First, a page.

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Tomayto, tomahto and potayto, potahto

  • Tomayto, tomahto and potayto, potahto are two variations of an idiom. An idiom is a word, group of words, or phrase that has a figurative meaning that is not easily deduced from its literal definition. Often using descriptive imagery or metaphors, common idioms are words and phrases used in the English language in order to convey a concise idea, and are often spoken or are considered informal or conversational. English idioms can illustrate emotion more quickly than a phrase that has a literal meaning, even when the etymology or origin of the idiomatic expression is lost. An idiom is a metaphorical figure of speech, and it is understood that it is not a use of literal language. Figures of speech like an often-used metaphor have definitions and connotations that go beyond the literal meaning of the words. Mastery of the turn of phrase of an idiom, which may use slang words or other parts of speech, is essential for the English learner. Many English as a Second Language students do not understand idiomatic expressions and idiomatic language such as in a blue moon, spill the beans, let the cat out of the bag, silver lining, back to the drawing board, barking up the wrong tree, kick the bucket, hit the nail on the head, face the music, under the weather, piece of cake, when pigs fly, and raining cats and dogs, because they attempt to translate them word for word, which yields only the literal meaning. English phrases that are idioms should not be taken literally. In addition to learning vocabulary and grammar, one must understand the phrasing of the figurative language of idiomatic phrases in order to know English like a native speaker; it is helpful to maintain a list of phrases, common expressions, and popular expressions to memorize that are used figuratively or idiomatically. We will examine the meaning of the idiom variations tomayto, tomahto and potayto, potahto, where they came from, and some examples of their idiomatic usage in sentences.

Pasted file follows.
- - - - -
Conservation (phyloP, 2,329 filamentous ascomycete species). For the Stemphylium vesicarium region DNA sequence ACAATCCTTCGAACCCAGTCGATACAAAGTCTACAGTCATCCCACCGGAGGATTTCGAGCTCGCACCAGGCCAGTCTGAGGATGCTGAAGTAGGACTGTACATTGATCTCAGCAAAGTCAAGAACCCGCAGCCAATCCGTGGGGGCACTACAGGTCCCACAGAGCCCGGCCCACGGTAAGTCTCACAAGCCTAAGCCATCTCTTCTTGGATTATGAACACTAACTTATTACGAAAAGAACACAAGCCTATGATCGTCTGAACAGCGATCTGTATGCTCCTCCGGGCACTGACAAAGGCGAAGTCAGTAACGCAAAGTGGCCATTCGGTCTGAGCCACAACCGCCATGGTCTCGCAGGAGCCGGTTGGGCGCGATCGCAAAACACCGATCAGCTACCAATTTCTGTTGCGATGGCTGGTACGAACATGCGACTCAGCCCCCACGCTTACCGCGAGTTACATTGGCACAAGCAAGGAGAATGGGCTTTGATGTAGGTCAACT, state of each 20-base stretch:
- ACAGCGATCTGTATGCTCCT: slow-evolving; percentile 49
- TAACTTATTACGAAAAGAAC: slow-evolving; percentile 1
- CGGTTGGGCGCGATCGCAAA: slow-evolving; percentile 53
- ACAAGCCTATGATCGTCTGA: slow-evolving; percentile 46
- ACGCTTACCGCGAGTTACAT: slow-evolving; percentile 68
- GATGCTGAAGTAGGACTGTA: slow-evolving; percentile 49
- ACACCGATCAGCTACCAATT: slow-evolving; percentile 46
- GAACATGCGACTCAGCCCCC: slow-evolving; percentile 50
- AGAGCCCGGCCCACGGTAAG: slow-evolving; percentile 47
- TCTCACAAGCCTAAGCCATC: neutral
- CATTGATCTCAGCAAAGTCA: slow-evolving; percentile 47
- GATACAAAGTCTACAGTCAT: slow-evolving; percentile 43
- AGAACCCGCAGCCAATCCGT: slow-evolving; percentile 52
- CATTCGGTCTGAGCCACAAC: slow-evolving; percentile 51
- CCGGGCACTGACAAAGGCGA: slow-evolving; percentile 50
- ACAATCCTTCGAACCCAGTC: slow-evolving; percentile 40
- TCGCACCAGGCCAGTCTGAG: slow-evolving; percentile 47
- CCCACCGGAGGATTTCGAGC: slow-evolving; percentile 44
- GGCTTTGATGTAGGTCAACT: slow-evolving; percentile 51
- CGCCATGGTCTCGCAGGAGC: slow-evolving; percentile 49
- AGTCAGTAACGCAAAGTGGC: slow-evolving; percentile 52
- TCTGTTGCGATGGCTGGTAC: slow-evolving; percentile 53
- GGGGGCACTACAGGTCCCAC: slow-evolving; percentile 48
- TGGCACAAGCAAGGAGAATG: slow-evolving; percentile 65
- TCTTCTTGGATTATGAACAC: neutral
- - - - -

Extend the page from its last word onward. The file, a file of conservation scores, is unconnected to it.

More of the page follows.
Tomayto, tomahto and potayto, potahto are two phrases that mean the difference between two things is trivial. The terms tomayto, tomahto and potayto, potahto may be used dismissively, for instance, when the speaker does not believe someone has a valid point or does not acknowledge the importance of his belief. The expressions tomayto, tomahto and potayto, potahto are sometimes used to mean that two people’s differences are so trivial that it will be easy to come to a consensus. The idioms tomayto, tomahto and potayto, potahto are derived from the George and Ira Gershwin song, Let’s Call the Whole Thing Off, written for the American film, Shall We Dance, released in 1937: You like potato and I like potahto / You like tomato and I like tomahto / Potato, potahto, tomato, tomahto / Let’s call the whole thing off.” In the song, the only difference between these words is their pronunciation.

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    Examples

    Like every community, Greenville has its own unique characteristics. Some might call them quirks, but tomayto, tomahto. (The Greenville News)

    No, actually, Harington clarified that he meant ‘popped the question,’ not ‘blew my load,’ but tomayto tomahto. (Elle Magazine)

    He’s got a crush on a senior (Aaron Samuels, President Obama, potayto, potahto). (Cosmopolitan Magazine)

    Whereupon she unleashes a veritable ’78-to-’84 pantheon of late disco, post-disco, synth-funk, electro-boogie, potayto, potahto. (The Village Voice)


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